Forest Whitaker (Actor)
Forest Steven Whitaker III (born July 15, 1961) is an American actor, producer, and director.
Whitaker has earned a reputation for intensive character study work for films such as Bird, The Crying Game, Platoon, Ghost Dog: The Way of the Samurai, The Great Debaters, The Butler and Arrival. He has also appeared in blockbusters such as Rogue One: A Star Wars Story as Saw Gerrera and Black Panther as Zuri. He also appeared in Taken 3, a 2014 English-language French action thriller film directed by Olivier Megaton and written by Luc Besson.
For his performance as Ugandan dictator Idi Amin in the 2006 film The Last King of Scotland, Whitaker won the Academy Award, BAFTA Award, Golden Globe Award, National Board of Review Award, Screen Actors Guild Award, and various critics groups’ awards for a lead acting performance.
Early life and education
Whitaker was born on July 15, 1961 in Longview, Texas, the son of Laura Francis (née Smith), a special education teacher who put herself through college and earned two master’s degrees while raising her children, and Forest Steven Whitaker Jr., an insurance salesman.
A DNA test has shown that his mother had Akan ancestry, while his father was of Igbo descent.When Whitaker was four, his family moved to Carson, California Whitaker has two younger brothers, Kenn and Damon, and an older sister, Deborah. His first role as an actor was the lead in Dylan Thomas‘ play Under Milk Wood
Whitaker attended Palisades Charter High School and played on the football team and sang in the choir, graduating in 1979. Whitaker entered California State Polytechnic University, Pomona on a football scholarship, but a back injury made him change his major to music (singing). He toured England with the Cal Poly Chamber Singers in 1980. While still at Cal Poly, he briefly changed his major to drama. He was accepted to the Music Conservatory at the University of Southern California to study opera as a tenor, and subsequently was accepted into the University’s Drama Conservatory. He graduated from USC with a Bachelor of Fine Arts degree in Acting in 1982. He also earned a scholarship to the Berkeley, California, branch of the Drama Studio London.
Whitaker has a long history of working with well-regarded film directors and actors. In his first onscreen performance of note, he had a supporting role playing a high school football player in the 1982 film version of Cameron Crowe‘s coming-of-age teen-retrospective Fast Times at Ridgemont High. In 1986, he appeared in Martin Scorsese‘s The Color of Money and Oliver Stone‘s Platoon. The following year, he co-starred in the comedy Good Morning, Vietnam. In 1988, Whitaker appeared in the film Bloodsport and had his first lead role starring as musician Charlie “Bird” Parker in Clint Eastwood‘s Bird. To prepare himself for the part, he sequestered himself in a loft with only a bed, couch, and saxophone, having also conducted extensive research and taken alto sax lessons. His performance, which has been called “transcendent”, earned him the Best Actor award at the 1988 Cannes Film Festival and a Golden Globe nomination.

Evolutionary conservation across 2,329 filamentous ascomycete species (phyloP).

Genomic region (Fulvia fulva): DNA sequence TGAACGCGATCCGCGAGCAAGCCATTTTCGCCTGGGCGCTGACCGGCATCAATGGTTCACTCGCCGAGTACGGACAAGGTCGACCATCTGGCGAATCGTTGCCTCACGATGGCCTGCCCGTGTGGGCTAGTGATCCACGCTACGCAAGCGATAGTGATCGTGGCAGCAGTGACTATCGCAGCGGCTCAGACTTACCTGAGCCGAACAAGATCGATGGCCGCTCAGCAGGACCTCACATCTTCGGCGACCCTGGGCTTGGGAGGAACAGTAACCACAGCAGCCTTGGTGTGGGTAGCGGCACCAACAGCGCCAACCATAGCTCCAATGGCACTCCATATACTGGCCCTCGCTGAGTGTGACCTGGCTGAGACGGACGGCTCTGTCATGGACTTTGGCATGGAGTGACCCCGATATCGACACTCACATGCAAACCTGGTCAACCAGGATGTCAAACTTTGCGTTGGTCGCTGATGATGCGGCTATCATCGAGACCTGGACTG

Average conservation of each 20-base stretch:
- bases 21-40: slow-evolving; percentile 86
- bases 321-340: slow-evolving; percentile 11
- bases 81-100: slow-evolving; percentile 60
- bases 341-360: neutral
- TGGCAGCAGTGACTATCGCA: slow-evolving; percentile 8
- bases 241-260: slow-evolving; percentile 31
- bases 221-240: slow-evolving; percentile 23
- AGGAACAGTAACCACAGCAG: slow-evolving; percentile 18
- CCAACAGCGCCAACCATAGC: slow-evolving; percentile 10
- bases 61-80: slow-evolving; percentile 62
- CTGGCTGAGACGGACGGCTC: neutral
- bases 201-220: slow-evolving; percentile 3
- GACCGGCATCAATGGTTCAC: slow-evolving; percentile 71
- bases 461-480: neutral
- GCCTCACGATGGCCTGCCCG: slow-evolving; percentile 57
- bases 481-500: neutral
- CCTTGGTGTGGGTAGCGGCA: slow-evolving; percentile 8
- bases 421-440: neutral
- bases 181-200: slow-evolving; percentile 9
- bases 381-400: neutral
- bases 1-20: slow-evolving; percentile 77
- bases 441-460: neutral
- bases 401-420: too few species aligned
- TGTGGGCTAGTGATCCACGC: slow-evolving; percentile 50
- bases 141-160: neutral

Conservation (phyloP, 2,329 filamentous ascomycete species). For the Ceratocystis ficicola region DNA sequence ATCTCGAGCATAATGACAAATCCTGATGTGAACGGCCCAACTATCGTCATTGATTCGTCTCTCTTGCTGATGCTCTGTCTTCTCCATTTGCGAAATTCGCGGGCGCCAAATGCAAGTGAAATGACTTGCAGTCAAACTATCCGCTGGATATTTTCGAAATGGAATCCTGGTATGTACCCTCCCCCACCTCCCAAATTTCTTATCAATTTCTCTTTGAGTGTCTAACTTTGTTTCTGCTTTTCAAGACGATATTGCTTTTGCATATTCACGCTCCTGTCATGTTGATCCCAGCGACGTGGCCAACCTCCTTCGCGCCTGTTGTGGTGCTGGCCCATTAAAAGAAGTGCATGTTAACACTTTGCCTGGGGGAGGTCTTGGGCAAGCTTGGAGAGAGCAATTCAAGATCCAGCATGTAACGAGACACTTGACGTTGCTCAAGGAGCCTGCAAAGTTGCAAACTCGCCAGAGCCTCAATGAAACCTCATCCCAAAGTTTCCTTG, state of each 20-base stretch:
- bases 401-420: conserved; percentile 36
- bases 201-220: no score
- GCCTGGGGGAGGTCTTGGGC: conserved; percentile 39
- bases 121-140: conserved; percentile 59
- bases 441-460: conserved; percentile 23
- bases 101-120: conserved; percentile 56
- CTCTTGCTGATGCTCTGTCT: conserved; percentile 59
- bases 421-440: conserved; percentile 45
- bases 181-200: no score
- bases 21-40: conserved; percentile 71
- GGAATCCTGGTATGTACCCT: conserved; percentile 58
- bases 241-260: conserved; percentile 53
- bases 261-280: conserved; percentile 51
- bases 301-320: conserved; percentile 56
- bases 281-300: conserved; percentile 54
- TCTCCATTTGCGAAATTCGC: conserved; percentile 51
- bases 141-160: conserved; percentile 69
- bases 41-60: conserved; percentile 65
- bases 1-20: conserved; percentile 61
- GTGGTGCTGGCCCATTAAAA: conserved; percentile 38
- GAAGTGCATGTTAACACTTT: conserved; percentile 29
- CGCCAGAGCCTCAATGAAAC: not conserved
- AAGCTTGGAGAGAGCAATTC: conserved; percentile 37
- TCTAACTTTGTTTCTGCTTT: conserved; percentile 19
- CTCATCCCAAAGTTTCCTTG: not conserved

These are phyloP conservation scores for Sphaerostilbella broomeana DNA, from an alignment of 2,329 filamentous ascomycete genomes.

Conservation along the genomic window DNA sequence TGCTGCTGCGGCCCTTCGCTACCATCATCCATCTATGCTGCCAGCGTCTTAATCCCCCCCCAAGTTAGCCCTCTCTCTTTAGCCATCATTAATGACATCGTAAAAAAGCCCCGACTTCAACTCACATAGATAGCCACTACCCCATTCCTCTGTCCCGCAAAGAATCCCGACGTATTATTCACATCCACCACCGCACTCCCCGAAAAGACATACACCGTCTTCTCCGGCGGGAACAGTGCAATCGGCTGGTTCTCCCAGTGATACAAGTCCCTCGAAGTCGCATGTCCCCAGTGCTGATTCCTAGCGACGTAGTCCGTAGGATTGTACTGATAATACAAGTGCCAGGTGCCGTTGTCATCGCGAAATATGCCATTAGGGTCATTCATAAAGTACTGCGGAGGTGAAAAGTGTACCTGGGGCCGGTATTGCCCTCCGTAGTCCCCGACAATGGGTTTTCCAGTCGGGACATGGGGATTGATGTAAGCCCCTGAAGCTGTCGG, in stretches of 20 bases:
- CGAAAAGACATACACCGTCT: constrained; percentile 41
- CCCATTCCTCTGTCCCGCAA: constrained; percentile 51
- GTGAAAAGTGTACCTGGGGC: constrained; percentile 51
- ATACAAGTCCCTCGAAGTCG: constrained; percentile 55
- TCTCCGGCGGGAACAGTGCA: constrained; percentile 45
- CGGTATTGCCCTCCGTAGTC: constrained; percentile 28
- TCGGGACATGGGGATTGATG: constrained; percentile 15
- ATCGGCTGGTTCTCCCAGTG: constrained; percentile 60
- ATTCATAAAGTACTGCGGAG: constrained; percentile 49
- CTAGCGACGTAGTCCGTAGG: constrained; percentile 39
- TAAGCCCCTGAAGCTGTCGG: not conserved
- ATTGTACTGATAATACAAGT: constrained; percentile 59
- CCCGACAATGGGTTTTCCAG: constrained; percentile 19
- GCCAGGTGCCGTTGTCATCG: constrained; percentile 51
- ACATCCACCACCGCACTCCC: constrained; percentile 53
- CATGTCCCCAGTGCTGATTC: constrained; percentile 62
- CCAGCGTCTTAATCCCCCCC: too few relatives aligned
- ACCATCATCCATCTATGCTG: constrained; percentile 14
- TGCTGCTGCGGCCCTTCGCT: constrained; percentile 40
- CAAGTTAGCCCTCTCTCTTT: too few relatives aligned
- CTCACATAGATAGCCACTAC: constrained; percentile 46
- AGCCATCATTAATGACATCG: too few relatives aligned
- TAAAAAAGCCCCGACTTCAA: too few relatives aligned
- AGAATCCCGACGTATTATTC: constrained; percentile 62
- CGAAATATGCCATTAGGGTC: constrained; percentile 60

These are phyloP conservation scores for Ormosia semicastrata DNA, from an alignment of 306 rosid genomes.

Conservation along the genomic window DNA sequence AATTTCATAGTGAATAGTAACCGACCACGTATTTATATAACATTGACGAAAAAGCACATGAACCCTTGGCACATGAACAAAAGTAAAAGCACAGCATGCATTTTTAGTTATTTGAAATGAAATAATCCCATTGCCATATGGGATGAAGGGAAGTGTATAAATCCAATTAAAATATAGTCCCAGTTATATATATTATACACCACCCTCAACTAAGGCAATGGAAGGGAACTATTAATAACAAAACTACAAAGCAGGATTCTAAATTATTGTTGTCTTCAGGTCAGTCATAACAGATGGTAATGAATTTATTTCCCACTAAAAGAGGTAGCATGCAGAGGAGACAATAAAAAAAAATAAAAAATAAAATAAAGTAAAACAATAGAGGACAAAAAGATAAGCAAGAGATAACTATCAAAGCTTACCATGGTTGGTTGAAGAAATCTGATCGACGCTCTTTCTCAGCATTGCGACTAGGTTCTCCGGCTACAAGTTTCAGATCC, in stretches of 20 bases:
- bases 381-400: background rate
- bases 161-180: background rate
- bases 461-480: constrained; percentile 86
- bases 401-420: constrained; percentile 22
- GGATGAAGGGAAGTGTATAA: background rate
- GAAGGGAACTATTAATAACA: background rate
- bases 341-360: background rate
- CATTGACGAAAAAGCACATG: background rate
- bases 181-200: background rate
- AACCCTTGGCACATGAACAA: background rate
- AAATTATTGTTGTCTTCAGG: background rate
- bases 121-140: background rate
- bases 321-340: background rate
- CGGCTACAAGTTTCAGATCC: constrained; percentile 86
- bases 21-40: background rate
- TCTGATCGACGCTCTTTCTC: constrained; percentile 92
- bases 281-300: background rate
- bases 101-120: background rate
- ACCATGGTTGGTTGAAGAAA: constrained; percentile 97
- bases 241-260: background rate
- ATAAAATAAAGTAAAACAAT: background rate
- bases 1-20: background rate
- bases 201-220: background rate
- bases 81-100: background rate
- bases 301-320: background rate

Whitaker’s 2006 portrayal of Idi Amin in the film The Last King of Scotland earned him positive reviews by critics as well as multiple awards and honors. To portray the dictator, Whitaker gained 50 pounds, learned to play the accordion, and immersed himself in research. He read books about Amin, watched news and documentary footage featuring Amin, and spent time in Uganda meeting with Amin’s friends, relatives, generals, and victims; he also learned Swahili and mastered Amin’s East African accent. His performance earned him the Academy Award for Best Actor, making him the fourth African-American actor in history to do so, joining the ranks of Sidney Poitier, Denzel Washington, and Jamie Foxx. For that same role, he was also recognized with the British Academy Film Award, Golden Globe Award, National Board of Review Award, Screen Actors Guild Award, and accolades from the Broadcast Film Critics Association, London Film Critics’ Circle Award, Los Angeles Film Critics Association, National Society of Film Critics, and New York Film Critics Circle among others.
In 1996, Whitaker married actress Keisha Nash, whom he met on the set of Blown Away. They have four children: two daughters together (Sonnet and True), and his son (Ocean) and her daughter (Autumn) from their previous relationships.
Whitaker’s left eye ptosis has been called “intriguing” by some critics and gives him “a lazy, contemplative look”.Whitaker has explained that the condition is hereditary and that he has considered having surgery to correct it, not for cosmetic reasons but because it affects his vision.